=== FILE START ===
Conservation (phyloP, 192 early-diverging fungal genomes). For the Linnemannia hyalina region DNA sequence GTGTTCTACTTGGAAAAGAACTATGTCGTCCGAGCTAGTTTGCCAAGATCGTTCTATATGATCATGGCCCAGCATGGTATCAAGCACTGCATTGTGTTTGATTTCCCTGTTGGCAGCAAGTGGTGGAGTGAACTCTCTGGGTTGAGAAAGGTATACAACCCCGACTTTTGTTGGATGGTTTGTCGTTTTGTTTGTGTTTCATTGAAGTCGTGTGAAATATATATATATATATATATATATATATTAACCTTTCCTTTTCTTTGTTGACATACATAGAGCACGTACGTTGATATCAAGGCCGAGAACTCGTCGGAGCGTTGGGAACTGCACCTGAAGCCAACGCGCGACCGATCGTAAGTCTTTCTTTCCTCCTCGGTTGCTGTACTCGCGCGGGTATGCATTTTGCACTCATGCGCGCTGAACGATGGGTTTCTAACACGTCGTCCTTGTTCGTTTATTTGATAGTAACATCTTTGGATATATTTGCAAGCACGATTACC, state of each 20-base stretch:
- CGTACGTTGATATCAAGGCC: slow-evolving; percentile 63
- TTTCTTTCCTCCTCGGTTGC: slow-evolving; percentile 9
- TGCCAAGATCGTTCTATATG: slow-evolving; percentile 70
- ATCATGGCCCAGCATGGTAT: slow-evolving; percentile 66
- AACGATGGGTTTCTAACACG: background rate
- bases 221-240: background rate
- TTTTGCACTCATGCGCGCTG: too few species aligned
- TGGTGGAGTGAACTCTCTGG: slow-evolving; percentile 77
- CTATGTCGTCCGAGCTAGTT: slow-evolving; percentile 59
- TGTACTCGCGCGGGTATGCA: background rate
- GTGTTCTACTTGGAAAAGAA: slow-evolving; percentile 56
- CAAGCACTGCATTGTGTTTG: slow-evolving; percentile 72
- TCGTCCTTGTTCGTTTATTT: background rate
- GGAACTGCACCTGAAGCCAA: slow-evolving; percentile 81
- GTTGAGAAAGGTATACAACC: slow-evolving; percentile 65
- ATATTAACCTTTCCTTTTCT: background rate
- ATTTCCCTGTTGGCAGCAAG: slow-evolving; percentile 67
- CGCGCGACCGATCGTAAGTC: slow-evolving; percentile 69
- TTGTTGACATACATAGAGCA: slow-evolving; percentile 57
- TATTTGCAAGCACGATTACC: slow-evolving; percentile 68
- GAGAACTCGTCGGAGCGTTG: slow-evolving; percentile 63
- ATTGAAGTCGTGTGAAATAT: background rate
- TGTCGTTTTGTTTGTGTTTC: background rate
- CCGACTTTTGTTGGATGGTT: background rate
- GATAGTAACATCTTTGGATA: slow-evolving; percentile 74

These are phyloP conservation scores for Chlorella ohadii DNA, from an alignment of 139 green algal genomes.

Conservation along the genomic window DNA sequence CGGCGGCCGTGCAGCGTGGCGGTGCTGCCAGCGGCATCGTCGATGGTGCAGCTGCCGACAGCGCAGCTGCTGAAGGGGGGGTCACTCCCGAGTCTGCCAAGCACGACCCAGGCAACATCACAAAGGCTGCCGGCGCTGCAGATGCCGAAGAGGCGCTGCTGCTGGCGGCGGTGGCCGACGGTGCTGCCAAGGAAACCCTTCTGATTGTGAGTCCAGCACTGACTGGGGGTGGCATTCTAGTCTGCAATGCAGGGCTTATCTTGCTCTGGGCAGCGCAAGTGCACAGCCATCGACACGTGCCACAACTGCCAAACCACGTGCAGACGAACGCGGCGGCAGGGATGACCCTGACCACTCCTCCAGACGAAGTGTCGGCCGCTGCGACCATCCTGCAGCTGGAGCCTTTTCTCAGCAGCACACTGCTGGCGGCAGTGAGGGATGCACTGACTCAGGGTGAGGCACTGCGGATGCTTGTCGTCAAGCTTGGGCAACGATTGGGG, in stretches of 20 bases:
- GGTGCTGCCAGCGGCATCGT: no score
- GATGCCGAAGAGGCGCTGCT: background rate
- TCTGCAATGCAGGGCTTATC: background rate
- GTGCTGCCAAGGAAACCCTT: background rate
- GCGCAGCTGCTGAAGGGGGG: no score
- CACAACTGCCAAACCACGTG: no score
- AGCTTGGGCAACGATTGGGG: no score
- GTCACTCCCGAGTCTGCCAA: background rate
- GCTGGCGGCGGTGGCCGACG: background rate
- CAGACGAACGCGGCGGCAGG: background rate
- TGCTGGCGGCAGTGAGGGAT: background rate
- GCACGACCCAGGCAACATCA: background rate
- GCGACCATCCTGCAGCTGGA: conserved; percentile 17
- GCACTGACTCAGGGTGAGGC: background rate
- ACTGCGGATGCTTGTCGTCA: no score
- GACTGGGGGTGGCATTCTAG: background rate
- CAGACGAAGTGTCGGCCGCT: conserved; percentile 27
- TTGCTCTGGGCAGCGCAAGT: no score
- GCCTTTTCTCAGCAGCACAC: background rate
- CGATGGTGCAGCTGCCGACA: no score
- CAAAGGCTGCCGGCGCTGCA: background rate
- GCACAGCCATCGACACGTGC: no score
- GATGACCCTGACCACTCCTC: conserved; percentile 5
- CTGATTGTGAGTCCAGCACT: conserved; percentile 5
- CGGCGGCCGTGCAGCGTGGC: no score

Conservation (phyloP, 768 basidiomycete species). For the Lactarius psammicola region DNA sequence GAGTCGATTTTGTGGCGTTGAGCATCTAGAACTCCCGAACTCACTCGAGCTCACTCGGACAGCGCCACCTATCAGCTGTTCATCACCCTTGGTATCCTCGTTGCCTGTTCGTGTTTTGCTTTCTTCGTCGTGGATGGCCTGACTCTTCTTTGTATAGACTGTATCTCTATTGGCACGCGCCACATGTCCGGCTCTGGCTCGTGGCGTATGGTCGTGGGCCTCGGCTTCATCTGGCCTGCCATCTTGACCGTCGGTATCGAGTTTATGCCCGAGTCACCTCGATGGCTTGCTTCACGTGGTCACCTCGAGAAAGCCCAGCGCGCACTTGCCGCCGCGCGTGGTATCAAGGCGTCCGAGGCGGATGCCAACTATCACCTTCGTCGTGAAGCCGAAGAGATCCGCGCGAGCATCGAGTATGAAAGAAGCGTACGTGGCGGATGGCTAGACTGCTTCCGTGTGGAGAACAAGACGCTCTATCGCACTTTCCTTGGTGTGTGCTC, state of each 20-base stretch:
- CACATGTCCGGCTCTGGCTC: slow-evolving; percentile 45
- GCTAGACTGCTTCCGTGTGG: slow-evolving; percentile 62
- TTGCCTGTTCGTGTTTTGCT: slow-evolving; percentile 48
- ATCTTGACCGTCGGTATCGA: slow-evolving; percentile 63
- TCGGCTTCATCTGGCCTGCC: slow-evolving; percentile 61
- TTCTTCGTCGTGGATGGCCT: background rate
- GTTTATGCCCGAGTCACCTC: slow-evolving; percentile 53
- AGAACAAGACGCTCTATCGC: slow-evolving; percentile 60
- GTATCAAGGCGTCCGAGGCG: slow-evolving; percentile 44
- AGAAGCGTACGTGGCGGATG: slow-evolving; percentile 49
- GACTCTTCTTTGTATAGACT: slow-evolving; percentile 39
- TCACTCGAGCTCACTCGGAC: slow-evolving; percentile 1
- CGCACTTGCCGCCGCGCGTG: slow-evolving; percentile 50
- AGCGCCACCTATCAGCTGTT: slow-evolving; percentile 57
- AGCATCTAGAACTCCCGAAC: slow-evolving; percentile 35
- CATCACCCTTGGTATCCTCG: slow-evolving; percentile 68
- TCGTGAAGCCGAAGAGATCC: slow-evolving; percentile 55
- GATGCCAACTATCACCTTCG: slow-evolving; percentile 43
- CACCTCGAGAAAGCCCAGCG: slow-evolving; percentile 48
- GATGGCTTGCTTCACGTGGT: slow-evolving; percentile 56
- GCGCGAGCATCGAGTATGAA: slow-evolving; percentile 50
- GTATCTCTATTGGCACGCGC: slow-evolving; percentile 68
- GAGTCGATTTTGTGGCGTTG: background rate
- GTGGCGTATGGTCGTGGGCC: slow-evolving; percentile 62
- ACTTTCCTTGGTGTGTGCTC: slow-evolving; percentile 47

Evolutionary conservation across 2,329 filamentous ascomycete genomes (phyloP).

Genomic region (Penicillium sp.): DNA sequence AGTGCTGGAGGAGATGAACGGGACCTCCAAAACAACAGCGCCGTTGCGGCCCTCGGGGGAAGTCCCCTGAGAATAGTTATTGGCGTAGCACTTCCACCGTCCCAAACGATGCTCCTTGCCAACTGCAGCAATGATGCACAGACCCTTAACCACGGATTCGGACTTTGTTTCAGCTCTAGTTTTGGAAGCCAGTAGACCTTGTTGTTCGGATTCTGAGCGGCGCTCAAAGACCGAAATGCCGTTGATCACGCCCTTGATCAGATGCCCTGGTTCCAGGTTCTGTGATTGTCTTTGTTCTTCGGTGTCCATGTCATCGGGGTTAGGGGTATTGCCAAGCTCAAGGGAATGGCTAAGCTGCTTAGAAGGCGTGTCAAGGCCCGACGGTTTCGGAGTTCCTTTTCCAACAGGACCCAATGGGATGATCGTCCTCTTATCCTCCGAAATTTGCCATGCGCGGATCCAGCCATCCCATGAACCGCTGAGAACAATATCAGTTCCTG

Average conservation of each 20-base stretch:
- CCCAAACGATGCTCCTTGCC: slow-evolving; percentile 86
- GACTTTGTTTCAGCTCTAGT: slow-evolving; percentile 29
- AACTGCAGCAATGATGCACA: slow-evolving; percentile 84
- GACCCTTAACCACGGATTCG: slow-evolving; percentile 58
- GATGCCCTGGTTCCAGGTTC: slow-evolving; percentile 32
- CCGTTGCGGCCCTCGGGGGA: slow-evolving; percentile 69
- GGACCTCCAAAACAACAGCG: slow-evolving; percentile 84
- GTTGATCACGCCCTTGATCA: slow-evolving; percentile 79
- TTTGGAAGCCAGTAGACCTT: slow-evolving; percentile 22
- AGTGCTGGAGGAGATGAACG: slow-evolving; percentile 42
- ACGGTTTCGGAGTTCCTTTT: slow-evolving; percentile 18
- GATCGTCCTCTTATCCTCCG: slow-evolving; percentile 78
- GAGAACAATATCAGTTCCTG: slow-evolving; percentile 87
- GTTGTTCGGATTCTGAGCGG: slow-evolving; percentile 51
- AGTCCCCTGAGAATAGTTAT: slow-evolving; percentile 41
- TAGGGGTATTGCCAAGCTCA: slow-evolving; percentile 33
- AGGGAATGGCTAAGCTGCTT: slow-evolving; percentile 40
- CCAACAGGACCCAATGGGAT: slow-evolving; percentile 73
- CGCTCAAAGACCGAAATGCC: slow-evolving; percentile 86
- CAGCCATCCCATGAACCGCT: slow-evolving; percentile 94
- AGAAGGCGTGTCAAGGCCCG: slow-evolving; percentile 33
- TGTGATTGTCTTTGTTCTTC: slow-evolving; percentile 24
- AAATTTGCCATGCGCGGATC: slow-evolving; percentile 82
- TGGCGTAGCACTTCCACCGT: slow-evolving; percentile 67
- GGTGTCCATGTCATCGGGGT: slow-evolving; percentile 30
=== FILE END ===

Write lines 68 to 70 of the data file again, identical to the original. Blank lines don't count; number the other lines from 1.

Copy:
- AGCGCCACCTATCAGCTGTT: slow-evolving; percentile 57
- AGCATCTAGAACTCCCGAAC: slow-evolving; percentile 35
- CATCACCCTTGGTATCCTCG: slow-evolving; percentile 68